Julius Caesar in the Roman Empire

1345 Words Jun 23rd, 2018 6 Pages
Gaius Cassius Longinus, Marcus Junius Brutus, and Marcus Antonius were three key factors during the time of Julius Caesar in the Roman Empire. Cassius and Brutus were the two main conspirators against Caesar, and Brutus was even the one who assassinated him. Unlike the two of them, Marcus Antonius, Mark Antony, was one of Caesar’s right hand men and won many battles for him, including one against Cassius. While Brutus and Cassius were at the head of the freight train that was headed for Caesar, Antony stood firm, however helpless it seemed, with Caesar until they failed on March 15, 44 BC when Caesar was killed.
The exact date of the birth of Gaius Cassius Longinus is unknown, but it was before 85 BC, so little is known of his early life.
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Since Brutus’ mother was now Caesar’s lover, he was released from captivity and became a member of the senior priesthood of the pontifices. From 47 to 45, he governed Cisalpine Gaul (now northern Italy) for Caesar (biographybase.com). Caesar appointed him as praetor of the city along with Gaius Cassius Longinus and named, in advance, them as consuls of 41. After Cato died in 46, Brutus married Porcia, Cato’s daughter.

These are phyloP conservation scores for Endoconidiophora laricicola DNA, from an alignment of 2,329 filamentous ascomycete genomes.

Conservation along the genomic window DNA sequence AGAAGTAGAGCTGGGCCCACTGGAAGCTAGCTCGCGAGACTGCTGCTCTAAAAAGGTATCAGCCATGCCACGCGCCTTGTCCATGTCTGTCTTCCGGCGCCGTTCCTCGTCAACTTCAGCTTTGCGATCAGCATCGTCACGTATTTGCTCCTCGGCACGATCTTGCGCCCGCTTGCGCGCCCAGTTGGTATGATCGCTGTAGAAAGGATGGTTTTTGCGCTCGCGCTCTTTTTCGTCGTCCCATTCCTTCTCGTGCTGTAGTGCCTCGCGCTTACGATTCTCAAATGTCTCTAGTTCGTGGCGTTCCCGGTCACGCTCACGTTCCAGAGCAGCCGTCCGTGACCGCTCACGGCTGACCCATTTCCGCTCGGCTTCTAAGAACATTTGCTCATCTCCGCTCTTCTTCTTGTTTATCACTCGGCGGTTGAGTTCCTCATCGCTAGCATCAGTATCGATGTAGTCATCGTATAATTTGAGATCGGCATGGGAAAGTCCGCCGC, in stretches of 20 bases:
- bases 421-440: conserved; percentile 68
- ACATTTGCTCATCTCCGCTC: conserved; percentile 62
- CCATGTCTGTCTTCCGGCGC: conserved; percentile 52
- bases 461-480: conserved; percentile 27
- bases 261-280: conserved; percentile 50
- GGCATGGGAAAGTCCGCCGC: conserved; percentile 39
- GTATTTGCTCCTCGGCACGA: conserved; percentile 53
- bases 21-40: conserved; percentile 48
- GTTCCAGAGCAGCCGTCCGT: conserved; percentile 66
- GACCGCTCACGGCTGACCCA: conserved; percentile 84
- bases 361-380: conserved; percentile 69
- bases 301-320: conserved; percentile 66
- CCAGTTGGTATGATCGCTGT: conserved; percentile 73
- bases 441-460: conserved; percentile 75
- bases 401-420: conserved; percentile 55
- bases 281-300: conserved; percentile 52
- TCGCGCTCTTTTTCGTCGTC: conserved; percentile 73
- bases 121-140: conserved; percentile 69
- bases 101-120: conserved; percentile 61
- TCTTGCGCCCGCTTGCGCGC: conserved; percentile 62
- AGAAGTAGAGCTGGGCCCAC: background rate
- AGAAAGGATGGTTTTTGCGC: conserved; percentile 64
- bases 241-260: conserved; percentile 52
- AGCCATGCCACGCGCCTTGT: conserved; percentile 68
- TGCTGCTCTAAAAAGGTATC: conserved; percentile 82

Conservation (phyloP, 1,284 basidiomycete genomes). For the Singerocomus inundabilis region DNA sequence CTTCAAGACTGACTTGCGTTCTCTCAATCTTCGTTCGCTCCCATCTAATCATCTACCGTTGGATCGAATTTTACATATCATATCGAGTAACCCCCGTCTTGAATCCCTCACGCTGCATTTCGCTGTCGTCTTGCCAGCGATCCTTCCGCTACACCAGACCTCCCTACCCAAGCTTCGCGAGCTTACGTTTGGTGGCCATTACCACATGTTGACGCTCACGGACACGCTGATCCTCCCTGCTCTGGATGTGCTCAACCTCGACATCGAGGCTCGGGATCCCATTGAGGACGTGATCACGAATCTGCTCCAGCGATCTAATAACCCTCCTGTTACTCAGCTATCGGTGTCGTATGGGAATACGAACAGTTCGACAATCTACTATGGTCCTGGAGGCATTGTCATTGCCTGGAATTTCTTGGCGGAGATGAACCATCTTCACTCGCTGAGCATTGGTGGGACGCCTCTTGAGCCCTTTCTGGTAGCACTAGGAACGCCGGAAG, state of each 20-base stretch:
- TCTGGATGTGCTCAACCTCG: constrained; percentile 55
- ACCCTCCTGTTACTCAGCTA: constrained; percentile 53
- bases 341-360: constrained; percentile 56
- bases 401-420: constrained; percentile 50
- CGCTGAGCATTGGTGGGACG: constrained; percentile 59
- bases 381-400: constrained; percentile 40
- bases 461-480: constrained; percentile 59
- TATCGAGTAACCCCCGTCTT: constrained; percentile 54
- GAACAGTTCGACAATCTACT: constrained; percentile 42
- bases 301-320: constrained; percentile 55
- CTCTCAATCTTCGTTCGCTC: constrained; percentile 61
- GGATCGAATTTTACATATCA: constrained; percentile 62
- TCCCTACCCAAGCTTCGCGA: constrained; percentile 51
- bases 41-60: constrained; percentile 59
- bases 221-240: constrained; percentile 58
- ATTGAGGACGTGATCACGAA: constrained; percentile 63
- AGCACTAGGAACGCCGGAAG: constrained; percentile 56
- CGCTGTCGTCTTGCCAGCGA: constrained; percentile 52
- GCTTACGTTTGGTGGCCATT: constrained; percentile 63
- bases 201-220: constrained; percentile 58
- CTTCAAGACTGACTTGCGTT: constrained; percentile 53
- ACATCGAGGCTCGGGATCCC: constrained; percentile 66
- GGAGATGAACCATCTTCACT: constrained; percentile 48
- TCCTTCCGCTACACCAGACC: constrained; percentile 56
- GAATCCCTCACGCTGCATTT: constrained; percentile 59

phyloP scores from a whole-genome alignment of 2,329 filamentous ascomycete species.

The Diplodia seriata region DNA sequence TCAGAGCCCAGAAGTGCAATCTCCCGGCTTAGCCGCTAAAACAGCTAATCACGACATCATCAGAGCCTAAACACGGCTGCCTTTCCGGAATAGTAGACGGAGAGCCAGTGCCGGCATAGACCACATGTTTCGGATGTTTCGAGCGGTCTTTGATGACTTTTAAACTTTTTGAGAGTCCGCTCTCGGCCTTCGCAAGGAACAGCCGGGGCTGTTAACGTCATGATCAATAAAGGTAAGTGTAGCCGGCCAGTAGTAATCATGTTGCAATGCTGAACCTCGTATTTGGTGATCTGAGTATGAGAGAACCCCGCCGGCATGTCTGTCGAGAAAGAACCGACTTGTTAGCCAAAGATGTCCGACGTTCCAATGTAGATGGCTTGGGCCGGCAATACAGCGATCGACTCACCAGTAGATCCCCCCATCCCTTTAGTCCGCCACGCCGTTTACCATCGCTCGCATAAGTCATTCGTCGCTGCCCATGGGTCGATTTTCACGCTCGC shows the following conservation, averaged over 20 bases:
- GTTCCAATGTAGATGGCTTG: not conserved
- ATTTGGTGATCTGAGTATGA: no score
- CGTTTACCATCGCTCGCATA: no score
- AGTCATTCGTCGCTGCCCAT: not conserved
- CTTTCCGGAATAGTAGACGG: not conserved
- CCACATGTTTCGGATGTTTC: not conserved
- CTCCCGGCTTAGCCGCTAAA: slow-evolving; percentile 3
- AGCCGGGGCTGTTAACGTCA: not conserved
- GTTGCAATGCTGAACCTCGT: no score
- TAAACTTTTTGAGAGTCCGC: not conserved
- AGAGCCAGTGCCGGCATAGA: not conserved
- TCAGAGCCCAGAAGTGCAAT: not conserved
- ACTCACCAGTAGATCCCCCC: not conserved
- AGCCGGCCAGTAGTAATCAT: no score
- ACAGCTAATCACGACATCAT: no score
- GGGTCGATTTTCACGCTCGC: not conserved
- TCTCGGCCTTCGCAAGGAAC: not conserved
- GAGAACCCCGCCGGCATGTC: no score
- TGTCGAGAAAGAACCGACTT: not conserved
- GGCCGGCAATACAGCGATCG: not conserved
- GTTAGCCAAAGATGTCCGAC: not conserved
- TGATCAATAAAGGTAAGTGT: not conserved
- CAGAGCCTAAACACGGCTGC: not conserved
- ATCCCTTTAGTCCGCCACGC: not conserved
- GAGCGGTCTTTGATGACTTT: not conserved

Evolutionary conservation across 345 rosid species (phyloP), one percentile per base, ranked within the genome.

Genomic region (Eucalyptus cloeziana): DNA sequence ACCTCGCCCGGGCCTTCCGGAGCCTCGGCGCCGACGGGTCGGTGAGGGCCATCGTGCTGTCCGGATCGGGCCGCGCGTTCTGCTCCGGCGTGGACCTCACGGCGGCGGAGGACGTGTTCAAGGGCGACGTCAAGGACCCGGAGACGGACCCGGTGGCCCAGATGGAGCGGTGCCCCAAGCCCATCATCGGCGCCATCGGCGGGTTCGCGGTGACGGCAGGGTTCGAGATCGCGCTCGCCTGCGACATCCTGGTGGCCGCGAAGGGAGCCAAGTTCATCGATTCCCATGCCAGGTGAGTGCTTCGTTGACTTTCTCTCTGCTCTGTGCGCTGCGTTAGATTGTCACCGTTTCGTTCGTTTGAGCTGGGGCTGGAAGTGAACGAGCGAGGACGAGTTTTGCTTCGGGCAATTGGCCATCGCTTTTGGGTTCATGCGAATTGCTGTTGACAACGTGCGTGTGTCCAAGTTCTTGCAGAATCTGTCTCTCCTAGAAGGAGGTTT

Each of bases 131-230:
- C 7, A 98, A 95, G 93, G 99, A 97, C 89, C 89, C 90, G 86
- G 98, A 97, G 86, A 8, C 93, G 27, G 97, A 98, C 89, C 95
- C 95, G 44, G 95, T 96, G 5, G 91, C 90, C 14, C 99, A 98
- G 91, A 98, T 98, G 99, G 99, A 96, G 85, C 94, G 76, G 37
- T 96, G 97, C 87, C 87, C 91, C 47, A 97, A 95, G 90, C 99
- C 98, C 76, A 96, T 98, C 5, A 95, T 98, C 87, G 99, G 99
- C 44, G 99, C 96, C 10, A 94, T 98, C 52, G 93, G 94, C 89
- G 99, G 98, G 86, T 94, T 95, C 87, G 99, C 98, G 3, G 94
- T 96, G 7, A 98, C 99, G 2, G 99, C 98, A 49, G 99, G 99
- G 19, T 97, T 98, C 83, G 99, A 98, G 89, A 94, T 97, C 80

For all of Brutus’ life, he felt optimistic about Caesar’s plans but was flabbergasted when “Caesar made himself perpetual dictator and was deified” as best stated by britannica.com. Always conscious of his descent from Lucius Junius Brutus, who was said to have driven the Etruscan kings from Rome, Brutus joined Cassius and other leading senators in the plot that led to the assassination of Julius Caesar on March 15, 44 BC (britannica.com). Brutus and Cassius were then forced to leave Rome by the people but remained in Italy until Mark Antony kicked the out. The two traveled to Greece where they were assigned provinces in the east by the senate. Slowly they took over all of the land east of Rome (that means the armies and the treasuries). Brutus took all of the wealth he had and turned it into Roman gold/silver coins which he imprinted his face on. In the latter half of 42 BC, Brutus and Cassius fought Mark Antony and Octavian (later emperor Augustus) in two battles near Philippi, Greece. Cassius had his freedman kill
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